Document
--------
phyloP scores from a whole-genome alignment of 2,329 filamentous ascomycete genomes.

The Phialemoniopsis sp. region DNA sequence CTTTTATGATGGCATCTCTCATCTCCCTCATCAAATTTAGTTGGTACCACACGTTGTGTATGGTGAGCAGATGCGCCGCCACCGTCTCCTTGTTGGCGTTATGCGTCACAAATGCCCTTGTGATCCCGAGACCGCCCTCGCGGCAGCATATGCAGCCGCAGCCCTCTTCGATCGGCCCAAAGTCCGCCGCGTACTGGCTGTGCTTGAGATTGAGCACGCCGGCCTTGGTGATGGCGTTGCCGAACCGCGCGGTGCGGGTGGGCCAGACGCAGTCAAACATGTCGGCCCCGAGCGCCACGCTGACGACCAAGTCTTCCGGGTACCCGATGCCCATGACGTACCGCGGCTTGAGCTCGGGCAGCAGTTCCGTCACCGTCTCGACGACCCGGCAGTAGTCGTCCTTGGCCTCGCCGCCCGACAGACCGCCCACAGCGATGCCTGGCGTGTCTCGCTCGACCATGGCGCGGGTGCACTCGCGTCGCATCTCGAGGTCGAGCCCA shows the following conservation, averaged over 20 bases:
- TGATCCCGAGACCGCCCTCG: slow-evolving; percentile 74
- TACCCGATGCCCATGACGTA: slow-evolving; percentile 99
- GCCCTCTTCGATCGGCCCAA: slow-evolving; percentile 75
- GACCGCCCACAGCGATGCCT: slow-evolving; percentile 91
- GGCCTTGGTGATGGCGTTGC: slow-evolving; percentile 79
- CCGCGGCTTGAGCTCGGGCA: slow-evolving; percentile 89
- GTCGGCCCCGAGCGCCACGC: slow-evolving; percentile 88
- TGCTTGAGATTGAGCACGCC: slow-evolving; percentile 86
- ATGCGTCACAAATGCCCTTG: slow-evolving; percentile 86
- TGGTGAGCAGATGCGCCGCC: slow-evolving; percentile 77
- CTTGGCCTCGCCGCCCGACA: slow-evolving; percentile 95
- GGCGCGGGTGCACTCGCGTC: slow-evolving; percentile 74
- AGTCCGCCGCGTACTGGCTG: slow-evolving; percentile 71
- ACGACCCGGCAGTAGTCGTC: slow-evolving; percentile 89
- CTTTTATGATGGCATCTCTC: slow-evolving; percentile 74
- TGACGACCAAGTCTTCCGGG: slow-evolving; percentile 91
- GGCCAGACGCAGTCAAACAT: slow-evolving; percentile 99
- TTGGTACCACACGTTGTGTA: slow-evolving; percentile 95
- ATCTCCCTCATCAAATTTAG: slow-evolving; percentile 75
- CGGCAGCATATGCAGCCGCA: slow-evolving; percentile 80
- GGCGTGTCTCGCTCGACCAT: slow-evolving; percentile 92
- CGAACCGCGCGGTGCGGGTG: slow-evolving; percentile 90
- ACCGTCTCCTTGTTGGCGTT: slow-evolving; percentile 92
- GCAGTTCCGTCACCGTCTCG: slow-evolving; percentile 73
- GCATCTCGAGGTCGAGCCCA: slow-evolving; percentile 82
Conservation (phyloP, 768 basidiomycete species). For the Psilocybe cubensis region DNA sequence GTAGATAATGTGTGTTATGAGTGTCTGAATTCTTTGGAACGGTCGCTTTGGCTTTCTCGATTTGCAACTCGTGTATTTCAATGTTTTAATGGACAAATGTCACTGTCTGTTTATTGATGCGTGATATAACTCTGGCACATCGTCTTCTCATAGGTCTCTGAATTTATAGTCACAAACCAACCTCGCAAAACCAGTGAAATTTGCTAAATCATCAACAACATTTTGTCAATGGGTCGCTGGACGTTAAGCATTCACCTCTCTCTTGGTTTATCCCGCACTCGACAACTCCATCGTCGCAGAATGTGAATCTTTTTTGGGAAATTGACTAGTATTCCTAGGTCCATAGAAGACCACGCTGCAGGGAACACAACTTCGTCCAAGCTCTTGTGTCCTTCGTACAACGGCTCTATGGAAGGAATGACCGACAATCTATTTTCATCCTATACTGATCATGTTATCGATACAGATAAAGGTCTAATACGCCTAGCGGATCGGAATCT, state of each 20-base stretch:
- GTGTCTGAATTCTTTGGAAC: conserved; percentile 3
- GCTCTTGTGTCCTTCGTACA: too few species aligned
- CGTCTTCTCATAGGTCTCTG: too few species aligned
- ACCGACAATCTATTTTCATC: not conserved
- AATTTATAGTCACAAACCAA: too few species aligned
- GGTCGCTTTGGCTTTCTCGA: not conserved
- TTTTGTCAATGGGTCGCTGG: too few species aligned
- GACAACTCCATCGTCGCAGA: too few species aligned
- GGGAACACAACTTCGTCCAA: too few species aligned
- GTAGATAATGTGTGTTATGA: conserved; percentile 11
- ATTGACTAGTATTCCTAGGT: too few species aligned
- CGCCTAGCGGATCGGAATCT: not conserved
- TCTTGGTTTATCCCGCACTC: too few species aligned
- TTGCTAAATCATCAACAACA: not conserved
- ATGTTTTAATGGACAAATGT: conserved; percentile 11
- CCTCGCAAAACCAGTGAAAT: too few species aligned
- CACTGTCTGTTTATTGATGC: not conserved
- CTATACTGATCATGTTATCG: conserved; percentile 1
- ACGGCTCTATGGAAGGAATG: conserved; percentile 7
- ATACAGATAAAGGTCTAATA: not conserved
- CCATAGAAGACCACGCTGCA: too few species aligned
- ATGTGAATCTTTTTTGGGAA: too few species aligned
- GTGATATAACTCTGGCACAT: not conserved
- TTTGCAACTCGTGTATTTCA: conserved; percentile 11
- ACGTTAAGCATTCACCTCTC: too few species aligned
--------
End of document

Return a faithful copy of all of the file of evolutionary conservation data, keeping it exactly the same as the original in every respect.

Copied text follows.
phyloP scores from a whole-genome alignment of 2,329 filamentous ascomycete genomes.

The Phialemoniopsis sp. region DNA sequence CTTTTATGATGGCATCTCTCATCTCCCTCATCAAATTTAGTTGGTACCACACGTTGTGTATGGTGAGCAGATGCGCCGCCACCGTCTCCTTGTTGGCGTTATGCGTCACAAATGCCCTTGTGATCCCGAGACCGCCCTCGCGGCAGCATATGCAGCCGCAGCCCTCTTCGATCGGCCCAAAGTCCGCCGCGTACTGGCTGTGCTTGAGATTGAGCACGCCGGCCTTGGTGATGGCGTTGCCGAACCGCGCGGTGCGGGTGGGCCAGACGCAGTCAAACATGTCGGCCCCGAGCGCCACGCTGACGACCAAGTCTTCCGGGTACCCGATGCCCATGACGTACCGCGGCTTGAGCTCGGGCAGCAGTTCCGTCACCGTCTCGACGACCCGGCAGTAGTCGTCCTTGGCCTCGCCGCCCGACAGACCGCCCACAGCGATGCCTGGCGTGTCTCGCTCGACCATGGCGCGGGTGCACTCGCGTCGCATCTCGAGGTCGAGCCCA shows the following conservation, averaged over 20 bases:
- TGATCCCGAGACCGCCCTCG: slow-evolving; percentile 74
- TACCCGATGCCCATGACGTA: slow-evolving; percentile 99
- GCCCTCTTCGATCGGCCCAA: slow-evolving; percentile 75
- GACCGCCCACAGCGATGCCT: slow-evolving; percentile 91
- GGCCTTGGTGATGGCGTTGC: slow-evolving; percentile 79
- CCGCGGCTTGAGCTCGGGCA: slow-evolving; percentile 89
- GTCGGCCCCGAGCGCCACGC: slow-evolving; percentile 88
- TGCTTGAGATTGAGCACGCC: slow-evolving; percentile 86
- ATGCGTCACAAATGCCCTTG: slow-evolving; percentile 86
- TGGTGAGCAGATGCGCCGCC: slow-evolving; percentile 77
- CTTGGCCTCGCCGCCCGACA: slow-evolving; percentile 95
- GGCGCGGGTGCACTCGCGTC: slow-evolving; percentile 74
- AGTCCGCCGCGTACTGGCTG: slow-evolving; percentile 71
- ACGACCCGGCAGTAGTCGTC: slow-evolving; percentile 89
- CTTTTATGATGGCATCTCTC: slow-evolving; percentile 74
- TGACGACCAAGTCTTCCGGG: slow-evolving; percentile 91
- GGCCAGACGCAGTCAAACAT: slow-evolving; percentile 99
- TTGGTACCACACGTTGTGTA: slow-evolving; percentile 95
- ATCTCCCTCATCAAATTTAG: slow-evolving; percentile 75
- CGGCAGCATATGCAGCCGCA: slow-evolving; percentile 80
- GGCGTGTCTCGCTCGACCAT: slow-evolving; percentile 92
- CGAACCGCGCGGTGCGGGTG: slow-evolving; percentile 90
- ACCGTCTCCTTGTTGGCGTT: slow-evolving; percentile 92
- GCAGTTCCGTCACCGTCTCG: slow-evolving; percentile 73
- GCATCTCGAGGTCGAGCCCA: slow-evolving; percentile 82
Conservation (phyloP, 768 basidiomycete species). For the Psilocybe cubensis region DNA sequence GTAGATAATGTGTGTTATGAGTGTCTGAATTCTTTGGAACGGTCGCTTTGGCTTTCTCGATTTGCAACTCGTGTATTTCAATGTTTTAATGGACAAATGTCACTGTCTGTTTATTGATGCGTGATATAACTCTGGCACATCGTCTTCTCATAGGTCTCTGAATTTATAGTCACAAACCAACCTCGCAAAACCAGTGAAATTTGCTAAATCATCAACAACATTTTGTCAATGGGTCGCTGGACGTTAAGCATTCACCTCTCTCTTGGTTTATCCCGCACTCGACAACTCCATCGTCGCAGAATGTGAATCTTTTTTGGGAAATTGACTAGTATTCCTAGGTCCATAGAAGACCACGCTGCAGGGAACACAACTTCGTCCAAGCTCTTGTGTCCTTCGTACAACGGCTCTATGGAAGGAATGACCGACAATCTATTTTCATCCTATACTGATCATGTTATCGATACAGATAAAGGTCTAATACGCCTAGCGGATCGGAATCT, state of each 20-base stretch:
- GTGTCTGAATTCTTTGGAAC: conserved; percentile 3
- GCTCTTGTGTCCTTCGTACA: too few species aligned
- CGTCTTCTCATAGGTCTCTG: too few species aligned
- ACCGACAATCTATTTTCATC: not conserved
- AATTTATAGTCACAAACCAA: too few species aligned
- GGTCGCTTTGGCTTTCTCGA: not conserved
- TTTTGTCAATGGGTCGCTGG: too few species aligned
- GACAACTCCATCGTCGCAGA: too few species aligned
- GGGAACACAACTTCGTCCAA: too few species aligned
- GTAGATAATGTGTGTTATGA: conserved; percentile 11
- ATTGACTAGTATTCCTAGGT: too few species aligned
- CGCCTAGCGGATCGGAATCT: not conserved
- TCTTGGTTTATCCCGCACTC: too few species aligned
- TTGCTAAATCATCAACAACA: not conserved
- ATGTTTTAATGGACAAATGT: conserved; percentile 11
- CCTCGCAAAACCAGTGAAAT: too few species aligned
- CACTGTCTGTTTATTGATGC: not conserved
- CTATACTGATCATGTTATCG: conserved; percentile 1
- ACGGCTCTATGGAAGGAATG: conserved; percentile 7
- ATACAGATAAAGGTCTAATA: not conserved
- CCATAGAAGACCACGCTGCA: too few species aligned
- ATGTGAATCTTTTTTGGGAA: too few species aligned
- GTGATATAACTCTGGCACAT: not conserved
- TTTGCAACTCGTGTATTTCA: conserved; percentile 11
- ACGTTAAGCATTCACCTCTC: too few species aligned